This startling news was from the psychiatrist in charge of my husband’s medication to treat his Alzheimer’s. I, his wife and caretaker, had to learn to take care of myself. I didn’t feel noble. I felt guilty and a failure. My journey is reflected in my stage play, “Progressive and Irreversible,” which was read last Sunday at Theatre 40 in Beverly Hills. It was overwhelmingly received. The artistic director asked the audience to raise their hands if they had been affected in a similar way. Between 1/3 and ½ of the hands went up. That’s how widespread this disease has become.
My husband was a super star in character and in attributes. Handsome, smart, kind, with twinkly eyes that almost closed when he smiled, he was a Harvard Law School graduate, magna cum laude, law review – the real pride of his European born parents who themselves never had an education. He had been president of his fraternity at UCLA, on the board of a Fortune 500 company, president of an Outward Bound group, chairman of a nonprofit radio network. He travelled to Asia and China for a client inspecting factories and improving the condition of workers. People flocked to him because of his leadership, his supportiveness, his great sense of humor. I was so proud to be his wife. We had a total of 5 children, two boys together and 2 girls and a boy from his first marriage.
Initially he went into a depression, and I thought his retirement created a loss of identity. I believed this was a passage and he would ultimately find activities where his abilities could be utilized.
I was excited to have him to myself and looked forward to our Act 3. We were going to travel, take it easy, have fun, indulge ourselves. We had planned a 6-week trip to celebrate our new freedom. The first week of the trip he was to lead a conference in Spain on corporate responsibility on behalf of a client. He loved this aspect of his work yet a few days before we were to leave he sheepishly confessed he was frightened to travel and wanted to cancel the trip. After a few excuses that didn’t really make sense, it became clear he really didn’t know why. This was inconsistent because he had traveled to distant places such as Patagonia and villages in India and China on his own without concern for his safety.
We saw a geriatrician who referred us to the psychiatrist mentioned above. The MRI revealed the Alzheimer’s diagnosis. This shocked everyone. Must be a mistake – not him – he was so smart, he was fit, he exercised, he ate well, he didn’t drink and there was no family history. We found out that the disease is more democratic. Anyone can get it. Witness Winston Churchill or Ronald Reagan – two exceptional men.
My belief system, through a combination of spirituality and doggedness, was that you can solve every problem. You never give up. Stay the course until it works out. I resolved to do it myself. I would be everything he needed. We would ignore the disease and press on with our life. Who needs travel anyway?
We all know the trajectory. At the beginning there are some days where it doesn’t seem so difficult. We curtailed our activities socially but still went out. We saw family. But the signs were creeping in. It was getting more difficult. He forgot our phone number which we’d had for over 30 years. Three years passed and the symptoms became more constant. He could no longer sleep, so he would wake me up numerous times a night. He would get angry over nothing. He wanted to lie on the sofa all day. He wanted my attention all the time. He was irritable, repetitive one minute and sweet the next and didn’t remember what happened. The upset didn’t leave me after he forgot about it.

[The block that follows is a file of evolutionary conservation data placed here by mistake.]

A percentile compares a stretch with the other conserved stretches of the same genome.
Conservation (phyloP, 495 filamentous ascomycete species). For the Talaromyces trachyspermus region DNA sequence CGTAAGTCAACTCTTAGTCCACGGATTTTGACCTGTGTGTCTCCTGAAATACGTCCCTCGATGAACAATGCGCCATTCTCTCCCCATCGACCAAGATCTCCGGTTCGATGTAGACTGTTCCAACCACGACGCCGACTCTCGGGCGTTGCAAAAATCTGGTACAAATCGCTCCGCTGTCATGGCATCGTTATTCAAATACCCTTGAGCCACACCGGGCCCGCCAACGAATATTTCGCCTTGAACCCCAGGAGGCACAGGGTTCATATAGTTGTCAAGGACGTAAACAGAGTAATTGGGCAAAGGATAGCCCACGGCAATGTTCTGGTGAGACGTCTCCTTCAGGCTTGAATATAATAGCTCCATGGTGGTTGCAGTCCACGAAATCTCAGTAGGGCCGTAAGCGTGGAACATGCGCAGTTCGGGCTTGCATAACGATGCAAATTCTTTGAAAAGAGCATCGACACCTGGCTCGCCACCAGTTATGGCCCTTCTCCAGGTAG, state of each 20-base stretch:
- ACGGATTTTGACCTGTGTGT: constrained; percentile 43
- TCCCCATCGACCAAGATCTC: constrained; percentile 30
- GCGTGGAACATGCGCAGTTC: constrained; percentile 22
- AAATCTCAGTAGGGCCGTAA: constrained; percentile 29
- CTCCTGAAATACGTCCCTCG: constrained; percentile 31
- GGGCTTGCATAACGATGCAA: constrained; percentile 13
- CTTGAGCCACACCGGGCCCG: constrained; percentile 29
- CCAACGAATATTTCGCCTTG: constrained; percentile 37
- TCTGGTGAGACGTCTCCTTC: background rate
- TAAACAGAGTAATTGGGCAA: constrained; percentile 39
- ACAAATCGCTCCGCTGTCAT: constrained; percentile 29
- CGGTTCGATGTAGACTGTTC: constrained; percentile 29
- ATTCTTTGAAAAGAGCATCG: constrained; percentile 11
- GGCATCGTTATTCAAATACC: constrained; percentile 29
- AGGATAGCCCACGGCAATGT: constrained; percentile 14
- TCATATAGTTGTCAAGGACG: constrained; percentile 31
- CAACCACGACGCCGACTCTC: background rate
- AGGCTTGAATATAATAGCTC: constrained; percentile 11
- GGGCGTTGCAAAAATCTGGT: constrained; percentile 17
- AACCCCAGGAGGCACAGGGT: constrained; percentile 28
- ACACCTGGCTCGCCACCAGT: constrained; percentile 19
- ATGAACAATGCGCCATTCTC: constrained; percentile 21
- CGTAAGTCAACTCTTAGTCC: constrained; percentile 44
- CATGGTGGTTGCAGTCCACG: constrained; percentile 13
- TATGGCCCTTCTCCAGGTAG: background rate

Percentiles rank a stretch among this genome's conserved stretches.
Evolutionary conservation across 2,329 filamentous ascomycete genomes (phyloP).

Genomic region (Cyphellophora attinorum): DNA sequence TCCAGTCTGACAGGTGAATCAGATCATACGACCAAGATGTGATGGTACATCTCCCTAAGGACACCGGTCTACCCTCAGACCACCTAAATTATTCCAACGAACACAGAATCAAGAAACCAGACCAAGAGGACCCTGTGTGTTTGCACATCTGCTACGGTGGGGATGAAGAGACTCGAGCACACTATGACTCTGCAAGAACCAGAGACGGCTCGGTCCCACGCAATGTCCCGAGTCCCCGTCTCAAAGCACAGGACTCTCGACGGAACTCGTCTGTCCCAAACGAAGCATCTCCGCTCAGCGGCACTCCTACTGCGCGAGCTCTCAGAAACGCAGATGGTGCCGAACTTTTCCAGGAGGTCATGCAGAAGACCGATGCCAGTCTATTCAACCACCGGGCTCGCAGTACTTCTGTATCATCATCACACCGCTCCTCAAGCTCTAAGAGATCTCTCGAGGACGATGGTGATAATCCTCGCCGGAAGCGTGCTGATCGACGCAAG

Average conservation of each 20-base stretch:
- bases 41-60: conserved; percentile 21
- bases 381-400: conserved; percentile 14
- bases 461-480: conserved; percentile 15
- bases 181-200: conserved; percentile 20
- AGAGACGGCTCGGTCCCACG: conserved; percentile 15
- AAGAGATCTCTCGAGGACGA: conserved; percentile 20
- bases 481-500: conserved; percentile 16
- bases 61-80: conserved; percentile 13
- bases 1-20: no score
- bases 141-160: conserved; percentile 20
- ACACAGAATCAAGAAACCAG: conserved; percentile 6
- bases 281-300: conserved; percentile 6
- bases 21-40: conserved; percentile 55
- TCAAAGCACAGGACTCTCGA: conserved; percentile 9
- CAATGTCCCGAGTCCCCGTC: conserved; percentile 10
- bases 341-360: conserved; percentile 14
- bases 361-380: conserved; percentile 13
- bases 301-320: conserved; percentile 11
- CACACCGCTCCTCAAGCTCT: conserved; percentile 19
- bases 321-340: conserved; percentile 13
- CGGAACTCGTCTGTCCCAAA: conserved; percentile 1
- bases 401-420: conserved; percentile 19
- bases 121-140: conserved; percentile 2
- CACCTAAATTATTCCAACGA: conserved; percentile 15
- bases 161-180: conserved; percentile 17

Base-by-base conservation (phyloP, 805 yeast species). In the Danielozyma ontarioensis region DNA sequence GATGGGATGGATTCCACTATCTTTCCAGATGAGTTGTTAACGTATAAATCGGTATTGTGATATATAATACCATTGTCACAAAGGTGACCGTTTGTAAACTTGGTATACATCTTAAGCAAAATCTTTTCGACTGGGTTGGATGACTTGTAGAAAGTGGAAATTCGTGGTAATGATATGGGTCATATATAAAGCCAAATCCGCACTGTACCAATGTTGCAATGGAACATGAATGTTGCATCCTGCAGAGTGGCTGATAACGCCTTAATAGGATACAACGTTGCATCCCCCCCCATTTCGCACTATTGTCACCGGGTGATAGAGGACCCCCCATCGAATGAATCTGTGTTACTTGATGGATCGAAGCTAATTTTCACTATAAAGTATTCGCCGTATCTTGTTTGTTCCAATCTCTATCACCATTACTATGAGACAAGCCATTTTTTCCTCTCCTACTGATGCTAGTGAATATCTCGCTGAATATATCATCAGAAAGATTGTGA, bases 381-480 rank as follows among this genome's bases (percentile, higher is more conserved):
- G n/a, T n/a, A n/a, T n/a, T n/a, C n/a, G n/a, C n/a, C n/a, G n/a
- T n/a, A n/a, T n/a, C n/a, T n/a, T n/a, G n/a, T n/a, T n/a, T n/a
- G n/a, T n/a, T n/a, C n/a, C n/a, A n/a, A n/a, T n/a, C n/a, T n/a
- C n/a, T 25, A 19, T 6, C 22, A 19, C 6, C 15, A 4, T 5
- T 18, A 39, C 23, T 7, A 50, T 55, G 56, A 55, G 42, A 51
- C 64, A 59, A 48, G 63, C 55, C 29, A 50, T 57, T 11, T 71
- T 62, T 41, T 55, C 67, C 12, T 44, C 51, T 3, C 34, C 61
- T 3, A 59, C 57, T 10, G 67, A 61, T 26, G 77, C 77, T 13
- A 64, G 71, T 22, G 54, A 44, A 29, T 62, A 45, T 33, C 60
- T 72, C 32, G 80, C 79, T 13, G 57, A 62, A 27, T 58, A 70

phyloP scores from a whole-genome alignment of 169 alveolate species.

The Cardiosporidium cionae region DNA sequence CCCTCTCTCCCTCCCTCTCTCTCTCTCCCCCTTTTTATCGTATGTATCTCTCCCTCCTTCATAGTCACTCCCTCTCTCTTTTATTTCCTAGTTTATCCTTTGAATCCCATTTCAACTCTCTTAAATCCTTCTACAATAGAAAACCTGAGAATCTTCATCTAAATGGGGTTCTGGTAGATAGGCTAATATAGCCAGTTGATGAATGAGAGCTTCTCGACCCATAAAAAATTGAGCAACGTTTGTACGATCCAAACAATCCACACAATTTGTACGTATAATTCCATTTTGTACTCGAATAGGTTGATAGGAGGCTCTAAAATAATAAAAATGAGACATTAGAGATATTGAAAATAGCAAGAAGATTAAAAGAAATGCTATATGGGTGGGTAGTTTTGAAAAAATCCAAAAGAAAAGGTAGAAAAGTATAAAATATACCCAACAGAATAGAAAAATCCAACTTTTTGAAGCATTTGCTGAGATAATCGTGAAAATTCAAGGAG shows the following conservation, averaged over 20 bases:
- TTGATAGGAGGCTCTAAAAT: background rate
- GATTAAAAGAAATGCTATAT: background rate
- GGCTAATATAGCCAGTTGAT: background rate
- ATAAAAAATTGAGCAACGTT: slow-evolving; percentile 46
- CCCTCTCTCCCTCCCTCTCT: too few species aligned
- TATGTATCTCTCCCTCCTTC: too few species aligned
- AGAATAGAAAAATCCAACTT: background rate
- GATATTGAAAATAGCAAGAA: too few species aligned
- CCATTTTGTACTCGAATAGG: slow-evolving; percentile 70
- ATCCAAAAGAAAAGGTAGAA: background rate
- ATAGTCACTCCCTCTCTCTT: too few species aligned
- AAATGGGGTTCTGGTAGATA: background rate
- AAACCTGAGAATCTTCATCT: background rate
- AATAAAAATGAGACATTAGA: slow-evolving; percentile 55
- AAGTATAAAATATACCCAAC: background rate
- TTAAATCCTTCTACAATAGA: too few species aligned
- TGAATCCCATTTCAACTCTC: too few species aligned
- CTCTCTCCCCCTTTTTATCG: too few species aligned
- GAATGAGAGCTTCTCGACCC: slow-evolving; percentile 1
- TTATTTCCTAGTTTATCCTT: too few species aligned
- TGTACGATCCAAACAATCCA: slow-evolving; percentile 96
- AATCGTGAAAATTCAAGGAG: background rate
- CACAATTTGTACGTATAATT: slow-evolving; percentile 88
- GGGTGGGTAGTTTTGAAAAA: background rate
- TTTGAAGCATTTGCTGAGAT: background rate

I was exhausted. After he wandered out for a cup of coffee while I was in the bathroom and didn’t return for hours, I had to watch him every minute. My blood pressure went up. I had atrial fibrillation. I cried a lot out of stress and frustration and did not show it to the outside world. Was I just a wimp who couldn’t handle things? The stories I read about Alzheimer’s had to do with the noble, long suffering spouse or child or other relative who was so appreciative of any little thing. I wasn’t appreciative. I was becoming convinced that his disease would kill me.
When the doctor said that statistically caretakers often die first, I was shocked but relieved. I wasn’t so unusual after all. I searched for a way to cope where I could take care of both of us. His doctors suggested moving him into an assisted living place. He loved our home of 35 years. I couldn’t move him out in good conscience so I moved out of our home into a one-bedroom apartment. I arranged for 24 hour a day care with trained caretakers. Some people thought it was brave. Many thought I had abandoned him. I saw him every day but we lived apart. Would staying with him and dying first have made me a better person?
I think it’s time to realize that there are problems for which there are no good solutions. I want to honor the caretakers who give it all they’ve got and decide they have to take action to save themselves, even if it disappoints them in their own eyes.